And alongside exchanges between delegations from Washington and Kabul and Islamabad, and the Pakistani military action over the tip-off from US officials to rescue an American-Canadian family in October, mistrust and irritants persist, which generate more instability in the region.

For starters, despite verbal assurances from the US, officials in Islamabad have niggling reservations about the growing role of India in the region. Recent cross-border attacks, the Afghan and US officials’ accusations against Pakistan for tolerating the Haqqani Network’s safe havens, and Islamabad’s denials are not conducive to a healthy working relationship.

Eminent defence analyst, General (R) Talat Masood told Newsline that Pakistan has already communicated to the Haqqani Network’s militants to leave the country. This, he says, is likely to decrease the US pressure on Pakistan. But, he adds, a solution to the peace issue has yet to be found.

Pressure exerted on the US Congress by the Pentagon, last month, to delink the Lashkar-e-Taiba (LeT) from the Haqqani Network, may reduce bilateral irritants between Washington and Islamabad, but they cannot guarantee peace in Afghanistan.

Meanwhile Pakistan is not endorsing the US military strategy in Afghanistan. As Foreign Minister Khawaja Asif said in October, “the United States has failed in Afghanistan after deploying its forces for over 16 years. A political solution is needed. Iran, Turkey and China also differ with the US strategy in Afghanistan.”

It is not just about Pak-US-Afghanistan ties. The war of words and games among Russia, the US, Iran, Pakistan and India all stymie consensus for peace in the region.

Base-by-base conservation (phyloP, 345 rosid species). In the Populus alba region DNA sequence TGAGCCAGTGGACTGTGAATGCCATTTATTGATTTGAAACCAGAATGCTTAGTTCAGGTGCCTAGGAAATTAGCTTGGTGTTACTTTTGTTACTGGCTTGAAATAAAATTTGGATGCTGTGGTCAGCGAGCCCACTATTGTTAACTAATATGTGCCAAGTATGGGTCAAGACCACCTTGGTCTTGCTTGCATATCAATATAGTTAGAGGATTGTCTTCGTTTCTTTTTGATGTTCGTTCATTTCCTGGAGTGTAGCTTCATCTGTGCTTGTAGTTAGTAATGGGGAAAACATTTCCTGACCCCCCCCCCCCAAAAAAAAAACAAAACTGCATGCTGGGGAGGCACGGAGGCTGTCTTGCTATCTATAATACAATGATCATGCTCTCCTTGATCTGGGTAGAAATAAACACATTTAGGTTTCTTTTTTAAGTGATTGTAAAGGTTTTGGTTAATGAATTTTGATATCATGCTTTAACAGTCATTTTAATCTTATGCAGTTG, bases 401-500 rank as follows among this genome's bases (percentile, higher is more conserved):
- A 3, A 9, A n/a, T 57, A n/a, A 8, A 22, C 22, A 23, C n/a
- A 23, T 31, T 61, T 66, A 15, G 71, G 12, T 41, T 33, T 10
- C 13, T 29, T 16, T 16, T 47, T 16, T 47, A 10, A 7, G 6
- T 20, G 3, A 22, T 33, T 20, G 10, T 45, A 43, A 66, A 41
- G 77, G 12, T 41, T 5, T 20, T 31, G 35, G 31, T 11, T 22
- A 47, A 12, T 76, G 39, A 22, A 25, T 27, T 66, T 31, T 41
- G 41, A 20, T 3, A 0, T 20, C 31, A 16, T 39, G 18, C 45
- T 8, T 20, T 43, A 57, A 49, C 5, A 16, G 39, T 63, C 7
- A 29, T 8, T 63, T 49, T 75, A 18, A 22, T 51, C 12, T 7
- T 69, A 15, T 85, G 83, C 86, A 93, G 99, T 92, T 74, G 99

Dr. Hussain maintains that in an environment where mistrust is so widespread, peace could only be a dream.When his view on a possible solution to the Afghan issue was sought, Afghan Ambassador to Pakistan, Omer Zakhilwal, told Newsline that Afghanistan provides a test case for rival regional countries, including Pakistan, India, US, Russia, Iran and Saudi Arabia.

“All the countries together can achieve this feat (peace in Afghanistan) but with different roles and responsibilities, with bringing different assets, concerns and angles to the table,” he said.

In an interview, Foreign Minister Khawaja Asif said Pakistan’s influence over the Afghan Taliban had waned, and also urged other countries to engage with the Taliban.

“Of course, uncertainty is counter-productive and Afghanistan is in even greater confusion today than it was in 2015,” said Dr Hussain.

Foreign Ministry spokesman, Dr. Mohammad Faisal, says that Afghanistan is a complex issue and only time will tell how peace can be restored in the country.

So far, prospects on this score appear dim.